‘No bling’ developer’s home in family-friendly enclave for €1.35m
Bernie Carroll built this five bed off Brighton Road in the early 1980s just as his building business was taking off
No 11 Tresilian, Foxrock, Co Dublin: major appeal will be the secluded family-friendly enclave
No 11 Tresilian, an estate off Foxrock’s Brighton Road in Dublin The kitchen was refurbished in recent years
The main reception room has a feature fireplace
There is a large conservatory to the rear overlooking the compact southwest-facing garden.
The garden of 11 Tresilian
One of the bedrooms with a wall of built-in wardrobes
One of the reception rooms, mainly used for watching TV
The hallway of No 11 Tresilian
Jockey Niall Madden riding Numbersixvalverde to victory in the 2006 Grand National at Aintree. Photograph: Christopher Lee/Getty Images
- Address: 11 Tresilian, Brighton Road, Foxrock, Dublin 18
- Price: € 1,350,000
- Agent: Savills & REA Grimes
When developer Bernie Carroll moved into Tresilian, a “modern” estate off Foxrock’s Brighton Road 34 years ago, he had bought the private corner site from the developer and completed the design himself. A civil engineer by training, it was the early 1980s, and Foxrock in south Dublin was the dream location for the Clare man who had by then established a reputation as a quality housebuilder in the capital.
His first build had been at Watson Nurseries in Killiney in 1974, where Carroll bought eight sites, built them out, then a few more and a few more.
Following the collapse of Gallagher builders in 1983, he had a stake in a number of sites at the substantial Seabury site in Malahide. Carroll clubbed together with backers and bought the entire site from the receivers, building 600 homes there over the following decade. That introduction to bigger funders also paved the way to bigger investments.
While the business grew and grew, Carroll indulged another passion, horseracing. “I’d a half share in a racehorse before I had a car even.” This culminated in a rare double Grand National win. Numbersixvalverde will be fondly remembered by many as the winner of the Irish Grand National in 2005, only to top it the following year by winning the Aintree Grand National.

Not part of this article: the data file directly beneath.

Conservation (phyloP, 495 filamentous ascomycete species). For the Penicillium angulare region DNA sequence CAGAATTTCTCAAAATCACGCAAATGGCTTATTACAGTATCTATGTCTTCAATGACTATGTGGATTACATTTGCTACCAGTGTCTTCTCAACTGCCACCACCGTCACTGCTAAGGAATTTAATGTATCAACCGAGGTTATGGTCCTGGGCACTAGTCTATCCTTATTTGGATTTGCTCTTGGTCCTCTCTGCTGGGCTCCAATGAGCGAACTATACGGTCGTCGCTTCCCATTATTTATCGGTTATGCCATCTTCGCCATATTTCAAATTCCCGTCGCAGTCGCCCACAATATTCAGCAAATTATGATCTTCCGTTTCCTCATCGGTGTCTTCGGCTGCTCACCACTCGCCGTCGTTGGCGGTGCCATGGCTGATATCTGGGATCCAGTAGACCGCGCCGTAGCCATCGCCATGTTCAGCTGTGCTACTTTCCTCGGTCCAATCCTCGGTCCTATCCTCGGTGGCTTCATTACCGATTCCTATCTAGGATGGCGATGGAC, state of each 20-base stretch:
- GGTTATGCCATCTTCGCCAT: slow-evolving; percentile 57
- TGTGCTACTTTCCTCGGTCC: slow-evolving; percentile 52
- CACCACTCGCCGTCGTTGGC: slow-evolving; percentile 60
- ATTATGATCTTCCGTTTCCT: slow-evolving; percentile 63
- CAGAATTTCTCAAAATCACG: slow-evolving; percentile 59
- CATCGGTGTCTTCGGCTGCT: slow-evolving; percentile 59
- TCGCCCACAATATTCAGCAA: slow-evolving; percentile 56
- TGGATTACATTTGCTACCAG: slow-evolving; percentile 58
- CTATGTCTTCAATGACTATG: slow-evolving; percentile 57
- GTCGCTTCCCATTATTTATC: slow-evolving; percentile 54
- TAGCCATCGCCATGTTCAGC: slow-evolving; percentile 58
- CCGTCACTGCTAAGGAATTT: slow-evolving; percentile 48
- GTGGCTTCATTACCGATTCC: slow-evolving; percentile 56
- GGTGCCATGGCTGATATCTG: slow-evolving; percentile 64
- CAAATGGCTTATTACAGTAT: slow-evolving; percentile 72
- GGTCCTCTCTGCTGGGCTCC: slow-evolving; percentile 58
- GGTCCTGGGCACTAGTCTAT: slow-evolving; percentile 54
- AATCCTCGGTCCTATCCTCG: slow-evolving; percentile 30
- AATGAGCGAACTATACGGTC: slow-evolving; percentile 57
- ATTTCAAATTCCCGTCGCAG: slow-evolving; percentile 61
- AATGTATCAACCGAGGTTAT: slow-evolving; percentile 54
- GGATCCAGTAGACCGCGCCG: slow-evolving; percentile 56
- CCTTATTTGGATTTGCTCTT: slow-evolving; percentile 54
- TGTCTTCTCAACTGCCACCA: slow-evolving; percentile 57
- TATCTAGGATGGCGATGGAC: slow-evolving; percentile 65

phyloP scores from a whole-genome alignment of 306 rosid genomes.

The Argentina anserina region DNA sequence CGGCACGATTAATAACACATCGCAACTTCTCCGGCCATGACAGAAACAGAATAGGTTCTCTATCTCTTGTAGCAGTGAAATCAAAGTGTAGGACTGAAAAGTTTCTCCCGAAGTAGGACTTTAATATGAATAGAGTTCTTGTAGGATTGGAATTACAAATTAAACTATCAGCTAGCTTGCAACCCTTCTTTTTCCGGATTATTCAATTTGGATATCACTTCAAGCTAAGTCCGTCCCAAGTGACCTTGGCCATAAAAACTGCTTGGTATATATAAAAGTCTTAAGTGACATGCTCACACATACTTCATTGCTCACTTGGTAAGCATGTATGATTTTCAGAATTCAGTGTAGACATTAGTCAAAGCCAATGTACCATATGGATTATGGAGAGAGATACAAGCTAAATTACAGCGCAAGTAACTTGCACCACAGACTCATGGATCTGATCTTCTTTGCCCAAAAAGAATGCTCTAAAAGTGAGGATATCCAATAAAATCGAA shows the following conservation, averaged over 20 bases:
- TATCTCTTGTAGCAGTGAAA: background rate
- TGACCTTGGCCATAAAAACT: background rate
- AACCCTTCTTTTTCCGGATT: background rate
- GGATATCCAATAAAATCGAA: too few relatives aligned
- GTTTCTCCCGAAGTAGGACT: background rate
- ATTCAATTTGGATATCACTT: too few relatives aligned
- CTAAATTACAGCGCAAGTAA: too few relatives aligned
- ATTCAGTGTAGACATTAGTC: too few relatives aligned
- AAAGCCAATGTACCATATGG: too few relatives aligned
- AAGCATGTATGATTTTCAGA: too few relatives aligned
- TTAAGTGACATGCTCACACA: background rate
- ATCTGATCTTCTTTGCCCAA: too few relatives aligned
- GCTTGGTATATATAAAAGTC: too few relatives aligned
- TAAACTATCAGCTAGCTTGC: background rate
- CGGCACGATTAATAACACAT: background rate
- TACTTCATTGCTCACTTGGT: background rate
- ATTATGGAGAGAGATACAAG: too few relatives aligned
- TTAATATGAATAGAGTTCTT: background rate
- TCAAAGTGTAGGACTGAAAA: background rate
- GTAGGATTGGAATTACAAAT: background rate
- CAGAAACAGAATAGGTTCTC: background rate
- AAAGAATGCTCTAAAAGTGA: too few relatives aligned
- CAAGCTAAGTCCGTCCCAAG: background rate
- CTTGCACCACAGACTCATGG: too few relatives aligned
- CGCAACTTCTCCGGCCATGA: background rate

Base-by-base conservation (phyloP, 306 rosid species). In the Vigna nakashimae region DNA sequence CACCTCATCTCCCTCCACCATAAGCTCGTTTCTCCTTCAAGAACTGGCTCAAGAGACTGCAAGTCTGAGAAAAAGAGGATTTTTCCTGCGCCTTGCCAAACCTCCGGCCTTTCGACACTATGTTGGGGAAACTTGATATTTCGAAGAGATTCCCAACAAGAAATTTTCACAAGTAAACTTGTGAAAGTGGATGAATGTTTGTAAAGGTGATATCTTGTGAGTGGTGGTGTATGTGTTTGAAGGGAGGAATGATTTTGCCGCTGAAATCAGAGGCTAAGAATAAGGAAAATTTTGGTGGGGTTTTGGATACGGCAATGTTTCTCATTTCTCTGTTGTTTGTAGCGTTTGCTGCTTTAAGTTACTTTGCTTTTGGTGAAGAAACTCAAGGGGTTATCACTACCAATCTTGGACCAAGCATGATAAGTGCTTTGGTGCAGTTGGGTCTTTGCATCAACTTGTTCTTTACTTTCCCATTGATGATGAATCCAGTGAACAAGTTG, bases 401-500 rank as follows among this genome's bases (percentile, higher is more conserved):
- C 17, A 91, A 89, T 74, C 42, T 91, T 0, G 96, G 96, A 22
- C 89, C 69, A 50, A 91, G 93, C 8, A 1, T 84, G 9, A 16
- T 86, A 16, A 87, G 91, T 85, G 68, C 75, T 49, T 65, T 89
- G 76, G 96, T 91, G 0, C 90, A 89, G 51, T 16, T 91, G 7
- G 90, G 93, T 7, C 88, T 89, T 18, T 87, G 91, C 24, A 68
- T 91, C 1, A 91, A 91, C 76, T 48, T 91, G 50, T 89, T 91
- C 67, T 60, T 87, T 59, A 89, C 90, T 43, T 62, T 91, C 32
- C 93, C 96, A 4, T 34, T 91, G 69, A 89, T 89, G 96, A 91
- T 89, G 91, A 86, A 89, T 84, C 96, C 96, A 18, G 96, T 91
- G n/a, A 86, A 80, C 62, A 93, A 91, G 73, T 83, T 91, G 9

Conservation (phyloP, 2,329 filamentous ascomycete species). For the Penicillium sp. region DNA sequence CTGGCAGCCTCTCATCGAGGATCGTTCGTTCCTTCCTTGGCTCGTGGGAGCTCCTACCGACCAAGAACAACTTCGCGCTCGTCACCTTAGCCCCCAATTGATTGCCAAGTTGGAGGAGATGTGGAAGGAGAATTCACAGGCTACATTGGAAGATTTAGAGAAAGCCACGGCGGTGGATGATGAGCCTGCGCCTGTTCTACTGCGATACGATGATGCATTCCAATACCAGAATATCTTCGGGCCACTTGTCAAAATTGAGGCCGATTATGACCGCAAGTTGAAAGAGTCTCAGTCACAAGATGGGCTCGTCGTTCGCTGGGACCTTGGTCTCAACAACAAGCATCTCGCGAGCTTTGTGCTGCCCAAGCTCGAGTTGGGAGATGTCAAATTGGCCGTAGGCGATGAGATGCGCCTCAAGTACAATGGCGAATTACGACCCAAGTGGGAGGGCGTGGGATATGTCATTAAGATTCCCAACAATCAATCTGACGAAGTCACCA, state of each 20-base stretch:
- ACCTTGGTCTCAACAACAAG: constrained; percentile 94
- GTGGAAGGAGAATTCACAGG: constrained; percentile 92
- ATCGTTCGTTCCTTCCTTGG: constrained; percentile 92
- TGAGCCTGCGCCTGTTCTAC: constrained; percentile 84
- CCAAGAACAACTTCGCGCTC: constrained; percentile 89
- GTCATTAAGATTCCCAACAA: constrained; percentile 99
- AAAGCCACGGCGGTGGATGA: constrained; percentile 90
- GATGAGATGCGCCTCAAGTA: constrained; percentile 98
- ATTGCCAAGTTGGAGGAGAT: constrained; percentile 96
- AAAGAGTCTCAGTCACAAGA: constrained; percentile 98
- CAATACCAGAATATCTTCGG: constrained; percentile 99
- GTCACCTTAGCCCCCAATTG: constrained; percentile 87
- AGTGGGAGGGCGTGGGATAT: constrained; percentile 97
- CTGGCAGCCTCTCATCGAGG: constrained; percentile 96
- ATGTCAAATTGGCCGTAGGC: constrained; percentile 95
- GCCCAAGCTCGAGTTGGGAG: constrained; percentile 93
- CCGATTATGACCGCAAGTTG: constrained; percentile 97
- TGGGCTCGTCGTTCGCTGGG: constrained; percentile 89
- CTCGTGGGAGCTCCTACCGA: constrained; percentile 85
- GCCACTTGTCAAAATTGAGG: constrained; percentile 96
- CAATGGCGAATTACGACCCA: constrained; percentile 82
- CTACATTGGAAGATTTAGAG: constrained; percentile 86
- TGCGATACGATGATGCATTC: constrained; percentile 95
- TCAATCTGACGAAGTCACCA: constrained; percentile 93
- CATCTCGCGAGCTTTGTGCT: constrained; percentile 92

The impressive bronze cast replica trophy takes pride of place on the hall stand, and Carroll frequently visits Numbersix – now 22 – in his retirement digs with Kildare-based trainer Martin Brassil, a lifelong friend of Carroll’s.
Tresilian proved an ideal location in which to rear a family with many happy memories made both at home and in the wider development where Carroll’s two girls made lasting friendships and attended school with neighbouring children.
Joe Dolan at one point owned a property in the small estate, and actress Amy Huberman grew up there. Houses don’t change hands here too often – it has been 17 years since the last house sold in Tresilian.
When the economy came crashing down in late 2008, Carroll couldn’t believe it. “I remember after Christmas 2009 sitting down and looking at the numbers and I just couldn’t see how I could get out of it. I simply couldn’t believe it would take so long for the market to come around again.
“Every year I would say this is it, it will pick up this year. I remember Christmas 2010, I was moving cheques from one bank to the next trying to keep it all going.”